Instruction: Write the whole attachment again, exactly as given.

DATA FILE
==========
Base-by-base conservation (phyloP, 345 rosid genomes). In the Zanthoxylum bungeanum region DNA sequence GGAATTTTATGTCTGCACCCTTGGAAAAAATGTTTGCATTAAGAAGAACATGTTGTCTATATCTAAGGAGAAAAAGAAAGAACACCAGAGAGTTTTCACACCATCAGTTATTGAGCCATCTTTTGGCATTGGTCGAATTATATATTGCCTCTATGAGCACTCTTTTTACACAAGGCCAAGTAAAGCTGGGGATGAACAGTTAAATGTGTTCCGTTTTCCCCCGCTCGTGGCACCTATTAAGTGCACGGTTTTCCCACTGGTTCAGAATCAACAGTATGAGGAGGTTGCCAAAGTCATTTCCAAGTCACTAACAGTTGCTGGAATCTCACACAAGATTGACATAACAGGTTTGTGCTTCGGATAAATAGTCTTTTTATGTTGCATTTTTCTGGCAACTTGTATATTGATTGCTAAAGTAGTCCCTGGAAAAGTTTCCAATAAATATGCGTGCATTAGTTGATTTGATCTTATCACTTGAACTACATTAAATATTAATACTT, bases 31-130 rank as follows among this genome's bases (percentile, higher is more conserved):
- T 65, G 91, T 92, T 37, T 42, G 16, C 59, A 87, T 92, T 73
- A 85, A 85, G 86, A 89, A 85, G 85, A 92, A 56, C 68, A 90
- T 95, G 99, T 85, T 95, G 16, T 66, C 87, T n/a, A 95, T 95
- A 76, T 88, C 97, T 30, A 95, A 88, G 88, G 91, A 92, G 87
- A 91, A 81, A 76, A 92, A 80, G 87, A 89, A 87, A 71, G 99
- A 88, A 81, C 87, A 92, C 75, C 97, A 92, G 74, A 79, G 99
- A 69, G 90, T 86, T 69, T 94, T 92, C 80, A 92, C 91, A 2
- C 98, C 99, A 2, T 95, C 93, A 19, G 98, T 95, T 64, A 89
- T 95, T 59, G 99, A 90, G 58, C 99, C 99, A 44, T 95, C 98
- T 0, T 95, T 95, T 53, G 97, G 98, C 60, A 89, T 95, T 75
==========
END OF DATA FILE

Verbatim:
Base-by-base conservation (phyloP, 345 rosid genomes). In the Zanthoxylum bungeanum region DNA sequence GGAATTTTATGTCTGCACCCTTGGAAAAAATGTTTGCATTAAGAAGAACATGTTGTCTATATCTAAGGAGAAAAAGAAAGAACACCAGAGAGTTTTCACACCATCAGTTATTGAGCCATCTTTTGGCATTGGTCGAATTATATATTGCCTCTATGAGCACTCTTTTTACACAAGGCCAAGTAAAGCTGGGGATGAACAGTTAAATGTGTTCCGTTTTCCCCCGCTCGTGGCACCTATTAAGTGCACGGTTTTCCCACTGGTTCAGAATCAACAGTATGAGGAGGTTGCCAAAGTCATTTCCAAGTCACTAACAGTTGCTGGAATCTCACACAAGATTGACATAACAGGTTTGTGCTTCGGATAAATAGTCTTTTTATGTTGCATTTTTCTGGCAACTTGTATATTGATTGCTAAAGTAGTCCCTGGAAAAGTTTCCAATAAATATGCGTGCATTAGTTGATTTGATCTTATCACTTGAACTACATTAAATATTAATACTT, bases 31-130 rank as follows among this genome's bases (percentile, higher is more conserved):
- T 65, G 91, T 92, T 37, T 42, G 16, C 59, A 87, T 92, T 73
- A 85, A 85, G 86, A 89, A 85, G 85, A 92, A 56, C 68, A 90
- T 95, G 99, T 85, T 95, G 16, T 66, C 87, T n/a, A 95, T 95
- A 76, T 88, C 97, T 30, A 95, A 88, G 88, G 91, A 92, G 87
- A 91, A 81, A 76, A 92, A 80, G 87, A 89, A 87, A 71, G 99
- A 88, A 81, C 87, A 92, C 75, C 97, A 92, G 74, A 79, G 99
- A 69, G 90, T 86, T 69, T 94, T 92, C 80, A 92, C 91, A 2
- C 98, C 99, A 2, T 95, C 93, A 19, G 98, T 95, T 64, A 89
- T 95, T 59, G 99, A 90, G 58, C 99, C 99, A 44, T 95, C 98
- T 0, T 95, T 95, T 53, G 97, G 98, C 60, A 89, T 95, T 75